In today’s SaaS world, thousands of software demos take place daily via the web.

Monitor with camera viewGoToMeeting, WebEx,, and other online meeting tools have proliferated. These tools save time, minimize travel, and enable salespeople to give more sales presentations.

That’s all good.

However, many salespeople are failing to capitalize on a simple tool that will help them close more sales.

That tool is their web camera.

If the sales rep clicks on his camera so a prospective customer can see him giving the demonstration, the prospect’s experience improves immediately. Every time I persuade a salesperson to try it, he receives positive feedback from his prospects!

Gain a competitive advantage

If the competitor doesn’t turn on the camera, and your sales rep does, a competitive advantage is gained. People like to buy from people. When they can look the salesperson in the eye and see her facial features as she speaks, she will transition from a voice on the phone to a person. She humanizes the software demo.

Turning on the camera isn’t as powerful as meeting in-person. (There’s a reason our President flies around the world in Air Force One!). Yet, it’s certainly better than being a disembodied voice on the phone. Let your competition be a “voice on the phone” while your sales rep is the person they can hear and see.

Little things make a big difference

It’s often a series of little things over time that make a big difference and win the sale. Clicking the camera on is one of those little things. But don’t just click and go. Give consideration to lighting, background, and personal appearance.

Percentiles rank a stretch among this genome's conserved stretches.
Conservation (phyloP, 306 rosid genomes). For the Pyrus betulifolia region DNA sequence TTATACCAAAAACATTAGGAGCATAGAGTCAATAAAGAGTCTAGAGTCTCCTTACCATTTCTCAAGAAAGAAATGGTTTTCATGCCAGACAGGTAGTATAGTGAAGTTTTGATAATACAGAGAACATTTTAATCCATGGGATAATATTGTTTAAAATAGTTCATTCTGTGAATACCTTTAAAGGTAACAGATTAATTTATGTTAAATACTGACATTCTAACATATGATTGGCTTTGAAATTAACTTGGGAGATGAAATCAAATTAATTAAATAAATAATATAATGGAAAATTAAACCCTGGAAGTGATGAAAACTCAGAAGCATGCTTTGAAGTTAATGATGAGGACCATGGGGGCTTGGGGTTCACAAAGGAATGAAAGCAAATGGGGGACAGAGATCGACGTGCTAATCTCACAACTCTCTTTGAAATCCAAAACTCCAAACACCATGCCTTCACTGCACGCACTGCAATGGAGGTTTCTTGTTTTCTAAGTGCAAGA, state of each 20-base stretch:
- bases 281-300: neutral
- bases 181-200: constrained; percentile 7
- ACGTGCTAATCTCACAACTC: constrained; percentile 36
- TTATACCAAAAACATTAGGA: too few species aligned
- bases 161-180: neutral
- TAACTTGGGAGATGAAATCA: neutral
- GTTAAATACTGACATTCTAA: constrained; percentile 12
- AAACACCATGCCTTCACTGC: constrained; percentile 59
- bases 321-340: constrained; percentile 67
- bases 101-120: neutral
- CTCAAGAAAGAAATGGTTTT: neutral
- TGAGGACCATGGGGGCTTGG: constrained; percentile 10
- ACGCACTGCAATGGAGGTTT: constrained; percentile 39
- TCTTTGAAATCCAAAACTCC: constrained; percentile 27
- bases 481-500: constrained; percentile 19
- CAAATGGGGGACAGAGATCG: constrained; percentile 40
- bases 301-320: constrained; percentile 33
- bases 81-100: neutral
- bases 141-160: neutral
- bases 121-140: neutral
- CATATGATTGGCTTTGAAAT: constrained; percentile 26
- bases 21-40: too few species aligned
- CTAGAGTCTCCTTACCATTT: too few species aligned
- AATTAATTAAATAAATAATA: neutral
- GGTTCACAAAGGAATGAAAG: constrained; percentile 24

Adjust the lighting so people can clearly see the sales rep. Lighting that’s too bright or too dim, or causes a reflection from eyeglasses or a picture frame, for example, can be distracting.

Carefully consider the background; a white wall or a bookshelf looks better than a cubicle wall with notes pinned on it! One salesperson I observed put his tradeshow booth in the background, so the experience was similar to meeting prospects on the tradeshow floor. Another made sure the viewer could read the titles of the books on the shelf behind him; all were relevant, business-related topics. His prospects saw they were speaking with someone who stayed on top of industry issues.

To illustrate the importance of paying attention to appearance, take a lesson from history. In 1960, the first televised presidential debate was between Richard Nixon and John F. Kennedy. Polls after the debate showed that people preferred JFK. Nixon needed a shave, and Kennedy made sure he had a deep tan for the televised debate. Nixon looked shifty, while Kennedy looked healthy and confident. So, don’t be Nixon, be JFK.

Create some humor

You can use the camera to create a humor moment as well. If people laugh or chuckle during the demonstration, they have a better experience. For example, upon turning on her camera, one salesperson quips, “You can see me, but I can’t see you.” She said that prospects always chuckle and respond with a comment like, “It’s a good thing!”

Executive Summary

Have your salespeople click their cameras on during their next software demo and help them close more sales. Adding a face to the disembodied voice (plus facial expressions and hand gestures) humanizes the presenter. And people prefer to buy from people.

Be sure to give a favorable impression by looking your best, adjusting the lighting, and ensuring that your background supports your value proposition.

Try it and let me know how it works!

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